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A comparison of two methods for predicting changes in the distribution of gene frequency when selection is applied repeatedly to a finite population

  • Derek J. Pike (a1)

Extract

Robertson (1960) used probability transition matrices to estimate changes in gene frequency when sampling and selection are applied to a finite population. Curnow & Baker (1968) used Kojima's (1961) approximate formulae for the mean and variance of the change in gene frequency from a single cycle of selection applied to a finite population to develop an iterative procedure for studying the effects of repeated cycles of selection and regeneration. To do this they assumed a beta distribution for the unfixed gene frequencies at each generation.

These two methods are discussed and a result used in Kojima's paper is proved. A number of sets of calculations are carried out using both methods and the results are compared to assess the accuracy of Curnow & Baker's method in relation to Robertson's approach.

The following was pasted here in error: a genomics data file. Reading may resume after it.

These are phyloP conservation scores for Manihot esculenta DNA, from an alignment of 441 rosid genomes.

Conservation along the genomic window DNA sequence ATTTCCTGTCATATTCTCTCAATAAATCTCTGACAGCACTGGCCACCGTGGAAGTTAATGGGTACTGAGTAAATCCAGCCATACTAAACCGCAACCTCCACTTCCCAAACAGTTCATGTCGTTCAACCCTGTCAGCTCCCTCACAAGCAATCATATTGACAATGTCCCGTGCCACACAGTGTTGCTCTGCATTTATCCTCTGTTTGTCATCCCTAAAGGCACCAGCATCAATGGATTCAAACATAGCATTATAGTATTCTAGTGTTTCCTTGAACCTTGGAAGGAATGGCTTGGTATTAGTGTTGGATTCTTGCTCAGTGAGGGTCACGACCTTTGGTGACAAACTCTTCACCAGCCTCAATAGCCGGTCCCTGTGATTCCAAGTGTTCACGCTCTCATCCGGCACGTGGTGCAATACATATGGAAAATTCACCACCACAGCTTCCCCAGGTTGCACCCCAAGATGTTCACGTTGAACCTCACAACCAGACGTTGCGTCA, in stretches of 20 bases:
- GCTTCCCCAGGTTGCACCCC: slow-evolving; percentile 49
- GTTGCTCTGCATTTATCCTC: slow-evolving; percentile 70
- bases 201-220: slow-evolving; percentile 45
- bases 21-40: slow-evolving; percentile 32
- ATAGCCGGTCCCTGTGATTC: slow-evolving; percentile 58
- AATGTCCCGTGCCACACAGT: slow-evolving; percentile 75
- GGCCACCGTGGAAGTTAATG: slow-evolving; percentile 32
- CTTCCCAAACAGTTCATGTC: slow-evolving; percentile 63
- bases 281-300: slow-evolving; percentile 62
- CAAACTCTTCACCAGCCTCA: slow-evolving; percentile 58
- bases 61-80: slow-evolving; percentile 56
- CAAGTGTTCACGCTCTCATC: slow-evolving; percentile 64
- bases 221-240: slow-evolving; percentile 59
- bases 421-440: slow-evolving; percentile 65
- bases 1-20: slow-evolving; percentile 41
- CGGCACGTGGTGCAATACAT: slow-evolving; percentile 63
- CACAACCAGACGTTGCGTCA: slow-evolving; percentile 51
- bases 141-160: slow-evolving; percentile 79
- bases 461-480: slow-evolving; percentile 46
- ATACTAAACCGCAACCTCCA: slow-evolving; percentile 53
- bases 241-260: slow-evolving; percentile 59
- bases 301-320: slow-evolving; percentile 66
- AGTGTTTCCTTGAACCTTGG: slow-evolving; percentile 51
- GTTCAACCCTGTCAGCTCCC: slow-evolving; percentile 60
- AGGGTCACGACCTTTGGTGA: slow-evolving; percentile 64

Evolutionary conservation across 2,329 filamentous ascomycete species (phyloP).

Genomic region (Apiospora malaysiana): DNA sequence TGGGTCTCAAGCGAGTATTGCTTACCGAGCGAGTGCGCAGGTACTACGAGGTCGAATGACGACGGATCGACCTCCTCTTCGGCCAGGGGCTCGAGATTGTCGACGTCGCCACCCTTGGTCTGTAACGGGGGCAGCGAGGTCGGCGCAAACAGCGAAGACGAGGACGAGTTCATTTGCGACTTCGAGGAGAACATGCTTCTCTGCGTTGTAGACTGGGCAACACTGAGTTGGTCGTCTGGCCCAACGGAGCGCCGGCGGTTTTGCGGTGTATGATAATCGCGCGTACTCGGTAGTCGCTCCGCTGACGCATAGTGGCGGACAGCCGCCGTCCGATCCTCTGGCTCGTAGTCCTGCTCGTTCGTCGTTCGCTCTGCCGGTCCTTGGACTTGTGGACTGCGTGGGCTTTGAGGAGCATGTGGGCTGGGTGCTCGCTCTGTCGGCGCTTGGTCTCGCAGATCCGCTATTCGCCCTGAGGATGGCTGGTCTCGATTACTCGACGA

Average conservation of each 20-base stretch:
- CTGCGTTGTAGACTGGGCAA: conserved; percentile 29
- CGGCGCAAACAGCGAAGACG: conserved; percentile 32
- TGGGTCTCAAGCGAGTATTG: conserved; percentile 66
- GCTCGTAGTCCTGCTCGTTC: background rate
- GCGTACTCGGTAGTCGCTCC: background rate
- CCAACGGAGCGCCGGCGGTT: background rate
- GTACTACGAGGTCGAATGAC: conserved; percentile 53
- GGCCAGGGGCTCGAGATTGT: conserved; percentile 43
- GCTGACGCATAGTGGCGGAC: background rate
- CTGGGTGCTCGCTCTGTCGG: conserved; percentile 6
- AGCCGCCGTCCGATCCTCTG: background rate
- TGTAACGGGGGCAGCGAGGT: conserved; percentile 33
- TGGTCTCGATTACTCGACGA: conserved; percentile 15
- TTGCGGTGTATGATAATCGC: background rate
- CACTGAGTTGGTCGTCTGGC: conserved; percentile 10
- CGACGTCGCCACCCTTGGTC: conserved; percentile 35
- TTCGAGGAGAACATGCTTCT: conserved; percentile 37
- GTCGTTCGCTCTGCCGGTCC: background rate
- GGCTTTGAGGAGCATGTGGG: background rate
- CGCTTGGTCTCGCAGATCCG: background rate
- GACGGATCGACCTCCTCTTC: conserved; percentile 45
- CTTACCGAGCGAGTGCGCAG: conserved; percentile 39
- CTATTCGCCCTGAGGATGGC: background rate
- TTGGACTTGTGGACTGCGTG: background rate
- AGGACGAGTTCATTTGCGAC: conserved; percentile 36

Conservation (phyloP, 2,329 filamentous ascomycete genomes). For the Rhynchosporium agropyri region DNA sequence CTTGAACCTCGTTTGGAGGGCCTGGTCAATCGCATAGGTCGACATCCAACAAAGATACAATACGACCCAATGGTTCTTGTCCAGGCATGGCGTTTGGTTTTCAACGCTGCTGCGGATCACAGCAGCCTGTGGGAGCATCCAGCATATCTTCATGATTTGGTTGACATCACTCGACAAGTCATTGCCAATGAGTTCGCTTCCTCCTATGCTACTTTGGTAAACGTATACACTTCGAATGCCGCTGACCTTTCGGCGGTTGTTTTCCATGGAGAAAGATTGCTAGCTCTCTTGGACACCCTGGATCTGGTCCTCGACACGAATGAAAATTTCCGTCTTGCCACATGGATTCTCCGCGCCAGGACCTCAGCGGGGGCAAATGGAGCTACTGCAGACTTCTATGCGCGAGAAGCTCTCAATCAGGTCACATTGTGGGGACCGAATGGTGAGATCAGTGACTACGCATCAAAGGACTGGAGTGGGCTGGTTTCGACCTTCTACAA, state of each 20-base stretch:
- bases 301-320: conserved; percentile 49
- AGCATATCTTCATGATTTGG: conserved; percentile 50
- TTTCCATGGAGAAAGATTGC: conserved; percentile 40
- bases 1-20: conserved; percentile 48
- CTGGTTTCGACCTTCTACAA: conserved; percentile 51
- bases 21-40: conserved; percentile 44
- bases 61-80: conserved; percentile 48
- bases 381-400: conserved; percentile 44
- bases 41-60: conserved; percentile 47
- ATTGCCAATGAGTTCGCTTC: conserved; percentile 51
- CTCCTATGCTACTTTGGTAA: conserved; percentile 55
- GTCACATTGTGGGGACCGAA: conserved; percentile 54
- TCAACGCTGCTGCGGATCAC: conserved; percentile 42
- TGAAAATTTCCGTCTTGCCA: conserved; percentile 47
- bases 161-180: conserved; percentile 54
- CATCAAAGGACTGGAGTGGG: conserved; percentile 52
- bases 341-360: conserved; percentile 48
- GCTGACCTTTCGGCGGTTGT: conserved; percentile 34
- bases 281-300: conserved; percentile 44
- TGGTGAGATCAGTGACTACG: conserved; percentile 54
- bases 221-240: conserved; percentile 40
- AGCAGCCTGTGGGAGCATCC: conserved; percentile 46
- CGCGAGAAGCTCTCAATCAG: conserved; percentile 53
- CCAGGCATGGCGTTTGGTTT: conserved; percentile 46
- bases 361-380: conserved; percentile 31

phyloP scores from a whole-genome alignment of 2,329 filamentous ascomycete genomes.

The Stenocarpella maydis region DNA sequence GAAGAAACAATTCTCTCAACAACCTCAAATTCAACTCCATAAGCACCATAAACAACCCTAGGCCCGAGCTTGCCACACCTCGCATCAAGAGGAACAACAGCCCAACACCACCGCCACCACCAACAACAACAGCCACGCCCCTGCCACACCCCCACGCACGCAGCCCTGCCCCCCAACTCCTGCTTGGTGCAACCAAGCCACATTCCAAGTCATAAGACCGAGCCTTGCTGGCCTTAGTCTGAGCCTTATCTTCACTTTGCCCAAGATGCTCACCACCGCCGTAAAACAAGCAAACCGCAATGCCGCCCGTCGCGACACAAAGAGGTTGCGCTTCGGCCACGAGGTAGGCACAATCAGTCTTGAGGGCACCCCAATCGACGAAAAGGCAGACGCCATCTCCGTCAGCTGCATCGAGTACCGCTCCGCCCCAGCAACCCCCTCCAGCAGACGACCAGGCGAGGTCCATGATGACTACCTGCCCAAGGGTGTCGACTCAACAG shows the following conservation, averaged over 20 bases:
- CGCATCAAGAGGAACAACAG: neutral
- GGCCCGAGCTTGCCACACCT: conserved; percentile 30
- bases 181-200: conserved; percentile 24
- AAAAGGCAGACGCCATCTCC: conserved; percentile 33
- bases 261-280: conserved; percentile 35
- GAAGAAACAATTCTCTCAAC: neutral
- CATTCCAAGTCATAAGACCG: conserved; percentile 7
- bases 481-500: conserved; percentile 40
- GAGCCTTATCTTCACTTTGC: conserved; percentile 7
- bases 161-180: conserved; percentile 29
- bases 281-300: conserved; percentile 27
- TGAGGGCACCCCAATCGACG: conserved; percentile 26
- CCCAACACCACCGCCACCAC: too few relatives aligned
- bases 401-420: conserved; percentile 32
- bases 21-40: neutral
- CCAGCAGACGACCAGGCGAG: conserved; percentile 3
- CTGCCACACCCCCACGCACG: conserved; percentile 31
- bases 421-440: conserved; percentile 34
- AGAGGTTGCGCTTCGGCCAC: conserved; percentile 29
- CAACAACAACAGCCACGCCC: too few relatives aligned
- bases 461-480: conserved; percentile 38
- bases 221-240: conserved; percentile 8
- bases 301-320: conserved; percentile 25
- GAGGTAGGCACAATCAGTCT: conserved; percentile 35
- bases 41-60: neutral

It is found that the one real fault in the Curnow-Baker method is its tendency to fix too high a proportion of the genes, particularly when the initial gene frequency is near to a fixation point. This fault is largely overcome when more individuals are selected. For selection of eight or more individuals the Curnow-Baker method is very accurate and appreciably faster than the transition matrix method.

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Copyright

References

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Allan, J. S. & Robertson, A. (1964). The effect of initial reverse selection upon total selection response. Genet. Res. 5, 6879.
Baker, L. H. & Curnow, R. N. (1968). Choice of population size and use of variation between replicate populations in plant breeding selection programmes. (In preparation.)
Curnow, R. N. & Baker, L. H. (1968). The effect of repeated cycles of selection and regeneration in populations of finite size. Genet. Res. 11, 105112.
Ewens, W. J. (1963). Numerical results and diffusion approximations in a genetic process. Biometrika 50, 241249.
Hill, W. G. (1968). On the theory of artificial selection in finite populations. Genet. Res. 13, 143163.
Hill, W. G. & Robertson, A. (1966). The effect of linkage on limits to artificial selection. Genet. Res. 8, 269294.
Kendall, M. G. & Stuart, A. (1963). The Advanced Theory of Statistics, Volume 1. London: Griffin.
Kimura, M. (1957). Some problems of stochastic processes in genetics. Ann. Math. Stat. 28, 882901.
Kojima, K. (1961). Effects of dominance and size of population on response to mass selection. Genet. Res. 2, 177188.
Robertson, A. (1960). A theory of limits in artificial selection. Proc. Roy. Soc. B 153, 234249.

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